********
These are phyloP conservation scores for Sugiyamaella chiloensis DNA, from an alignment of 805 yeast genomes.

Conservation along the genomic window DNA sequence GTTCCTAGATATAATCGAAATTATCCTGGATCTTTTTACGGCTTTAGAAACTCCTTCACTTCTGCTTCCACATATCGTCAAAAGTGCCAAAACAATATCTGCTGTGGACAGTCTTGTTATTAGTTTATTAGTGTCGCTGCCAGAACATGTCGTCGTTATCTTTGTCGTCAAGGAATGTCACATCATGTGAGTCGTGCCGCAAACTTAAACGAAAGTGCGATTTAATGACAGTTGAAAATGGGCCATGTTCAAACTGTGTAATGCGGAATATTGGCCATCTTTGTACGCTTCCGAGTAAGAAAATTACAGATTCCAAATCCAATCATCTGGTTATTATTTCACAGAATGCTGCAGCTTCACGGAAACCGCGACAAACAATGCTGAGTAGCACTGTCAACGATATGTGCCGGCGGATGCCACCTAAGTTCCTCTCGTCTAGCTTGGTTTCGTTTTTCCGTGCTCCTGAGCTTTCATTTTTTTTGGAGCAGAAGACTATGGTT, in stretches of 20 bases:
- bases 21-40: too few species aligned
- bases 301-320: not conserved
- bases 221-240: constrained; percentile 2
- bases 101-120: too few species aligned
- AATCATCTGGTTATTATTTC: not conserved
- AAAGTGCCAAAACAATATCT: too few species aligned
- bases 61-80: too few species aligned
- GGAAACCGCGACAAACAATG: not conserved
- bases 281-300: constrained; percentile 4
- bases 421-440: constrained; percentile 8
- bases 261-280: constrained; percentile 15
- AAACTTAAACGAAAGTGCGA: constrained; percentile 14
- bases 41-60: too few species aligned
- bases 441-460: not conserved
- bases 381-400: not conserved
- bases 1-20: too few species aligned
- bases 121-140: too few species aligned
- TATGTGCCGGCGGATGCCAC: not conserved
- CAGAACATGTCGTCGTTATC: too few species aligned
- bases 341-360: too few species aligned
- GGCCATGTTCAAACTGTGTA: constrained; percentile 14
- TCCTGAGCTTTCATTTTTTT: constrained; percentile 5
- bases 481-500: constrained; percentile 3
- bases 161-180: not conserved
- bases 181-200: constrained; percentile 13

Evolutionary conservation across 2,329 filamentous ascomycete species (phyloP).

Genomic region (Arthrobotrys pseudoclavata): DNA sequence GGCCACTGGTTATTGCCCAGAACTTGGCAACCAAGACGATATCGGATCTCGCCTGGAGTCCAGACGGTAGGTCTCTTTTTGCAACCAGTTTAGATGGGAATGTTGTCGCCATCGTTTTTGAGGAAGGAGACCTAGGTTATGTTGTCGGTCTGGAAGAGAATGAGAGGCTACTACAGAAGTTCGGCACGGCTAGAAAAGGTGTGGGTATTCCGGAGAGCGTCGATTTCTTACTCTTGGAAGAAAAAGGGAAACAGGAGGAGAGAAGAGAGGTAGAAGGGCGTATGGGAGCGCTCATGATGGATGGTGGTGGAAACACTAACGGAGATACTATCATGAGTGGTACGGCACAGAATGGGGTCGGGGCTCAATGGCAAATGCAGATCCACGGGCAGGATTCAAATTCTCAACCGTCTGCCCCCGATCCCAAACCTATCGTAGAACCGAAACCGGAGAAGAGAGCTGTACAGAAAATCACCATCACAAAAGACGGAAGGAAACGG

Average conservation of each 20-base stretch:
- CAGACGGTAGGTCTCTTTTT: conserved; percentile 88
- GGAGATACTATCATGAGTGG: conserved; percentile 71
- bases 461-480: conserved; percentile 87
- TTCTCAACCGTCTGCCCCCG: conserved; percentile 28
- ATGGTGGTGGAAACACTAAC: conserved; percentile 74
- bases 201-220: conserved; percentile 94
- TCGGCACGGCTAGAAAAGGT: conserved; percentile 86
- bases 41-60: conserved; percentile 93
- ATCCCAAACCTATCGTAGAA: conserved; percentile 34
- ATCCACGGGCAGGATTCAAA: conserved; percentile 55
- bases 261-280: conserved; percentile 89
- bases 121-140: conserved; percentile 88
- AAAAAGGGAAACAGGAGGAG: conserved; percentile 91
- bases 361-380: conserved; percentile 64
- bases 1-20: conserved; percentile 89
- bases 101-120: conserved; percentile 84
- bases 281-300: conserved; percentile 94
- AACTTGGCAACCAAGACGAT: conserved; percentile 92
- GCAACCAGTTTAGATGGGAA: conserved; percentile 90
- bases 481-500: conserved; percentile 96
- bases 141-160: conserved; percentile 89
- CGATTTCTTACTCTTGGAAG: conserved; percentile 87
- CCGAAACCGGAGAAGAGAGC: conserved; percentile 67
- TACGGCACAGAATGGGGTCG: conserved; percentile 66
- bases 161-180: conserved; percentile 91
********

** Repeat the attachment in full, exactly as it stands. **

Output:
These are phyloP conservation scores for Sugiyamaella chiloensis DNA, from an alignment of 805 yeast genomes.

Conservation along the genomic window DNA sequence GTTCCTAGATATAATCGAAATTATCCTGGATCTTTTTACGGCTTTAGAAACTCCTTCACTTCTGCTTCCACATATCGTCAAAAGTGCCAAAACAATATCTGCTGTGGACAGTCTTGTTATTAGTTTATTAGTGTCGCTGCCAGAACATGTCGTCGTTATCTTTGTCGTCAAGGAATGTCACATCATGTGAGTCGTGCCGCAAACTTAAACGAAAGTGCGATTTAATGACAGTTGAAAATGGGCCATGTTCAAACTGTGTAATGCGGAATATTGGCCATCTTTGTACGCTTCCGAGTAAGAAAATTACAGATTCCAAATCCAATCATCTGGTTATTATTTCACAGAATGCTGCAGCTTCACGGAAACCGCGACAAACAATGCTGAGTAGCACTGTCAACGATATGTGCCGGCGGATGCCACCTAAGTTCCTCTCGTCTAGCTTGGTTTCGTTTTTCCGTGCTCCTGAGCTTTCATTTTTTTTGGAGCAGAAGACTATGGTT, in stretches of 20 bases:
- bases 21-40: too few species aligned
- bases 301-320: not conserved
- bases 221-240: constrained; percentile 2
- bases 101-120: too few species aligned
- AATCATCTGGTTATTATTTC: not conserved
- AAAGTGCCAAAACAATATCT: too few species aligned
- bases 61-80: too few species aligned
- GGAAACCGCGACAAACAATG: not conserved
- bases 281-300: constrained; percentile 4
- bases 421-440: constrained; percentile 8
- bases 261-280: constrained; percentile 15
- AAACTTAAACGAAAGTGCGA: constrained; percentile 14
- bases 41-60: too few species aligned
- bases 441-460: not conserved
- bases 381-400: not conserved
- bases 1-20: too few species aligned
- bases 121-140: too few species aligned
- TATGTGCCGGCGGATGCCAC: not conserved
- CAGAACATGTCGTCGTTATC: too few species aligned
- bases 341-360: too few species aligned
- GGCCATGTTCAAACTGTGTA: constrained; percentile 14
- TCCTGAGCTTTCATTTTTTT: constrained; percentile 5
- bases 481-500: constrained; percentile 3
- bases 161-180: not conserved
- bases 181-200: constrained; percentile 13

Evolutionary conservation across 2,329 filamentous ascomycete species (phyloP).

Genomic region (Arthrobotrys pseudoclavata): DNA sequence GGCCACTGGTTATTGCCCAGAACTTGGCAACCAAGACGATATCGGATCTCGCCTGGAGTCCAGACGGTAGGTCTCTTTTTGCAACCAGTTTAGATGGGAATGTTGTCGCCATCGTTTTTGAGGAAGGAGACCTAGGTTATGTTGTCGGTCTGGAAGAGAATGAGAGGCTACTACAGAAGTTCGGCACGGCTAGAAAAGGTGTGGGTATTCCGGAGAGCGTCGATTTCTTACTCTTGGAAGAAAAAGGGAAACAGGAGGAGAGAAGAGAGGTAGAAGGGCGTATGGGAGCGCTCATGATGGATGGTGGTGGAAACACTAACGGAGATACTATCATGAGTGGTACGGCACAGAATGGGGTCGGGGCTCAATGGCAAATGCAGATCCACGGGCAGGATTCAAATTCTCAACCGTCTGCCCCCGATCCCAAACCTATCGTAGAACCGAAACCGGAGAAGAGAGCTGTACAGAAAATCACCATCACAAAAGACGGAAGGAAACGG

Average conservation of each 20-base stretch:
- CAGACGGTAGGTCTCTTTTT: conserved; percentile 88
- GGAGATACTATCATGAGTGG: conserved; percentile 71
- bases 461-480: conserved; percentile 87
- TTCTCAACCGTCTGCCCCCG: conserved; percentile 28
- ATGGTGGTGGAAACACTAAC: conserved; percentile 74
- bases 201-220: conserved; percentile 94
- TCGGCACGGCTAGAAAAGGT: conserved; percentile 86
- bases 41-60: conserved; percentile 93
- ATCCCAAACCTATCGTAGAA: conserved; percentile 34
- ATCCACGGGCAGGATTCAAA: conserved; percentile 55
- bases 261-280: conserved; percentile 89
- bases 121-140: conserved; percentile 88
- AAAAAGGGAAACAGGAGGAG: conserved; percentile 91
- bases 361-380: conserved; percentile 64
- bases 1-20: conserved; percentile 89
- bases 101-120: conserved; percentile 84
- bases 281-300: conserved; percentile 94
- AACTTGGCAACCAAGACGAT: conserved; percentile 92
- GCAACCAGTTTAGATGGGAA: conserved; percentile 90
- bases 481-500: conserved; percentile 96
- bases 141-160: conserved; percentile 89
- CGATTTCTTACTCTTGGAAG: conserved; percentile 87
- CCGAAACCGGAGAAGAGAGC: conserved; percentile 67
- TACGGCACAGAATGGGGTCG: conserved; percentile 66
- bases 161-180: conserved; percentile 91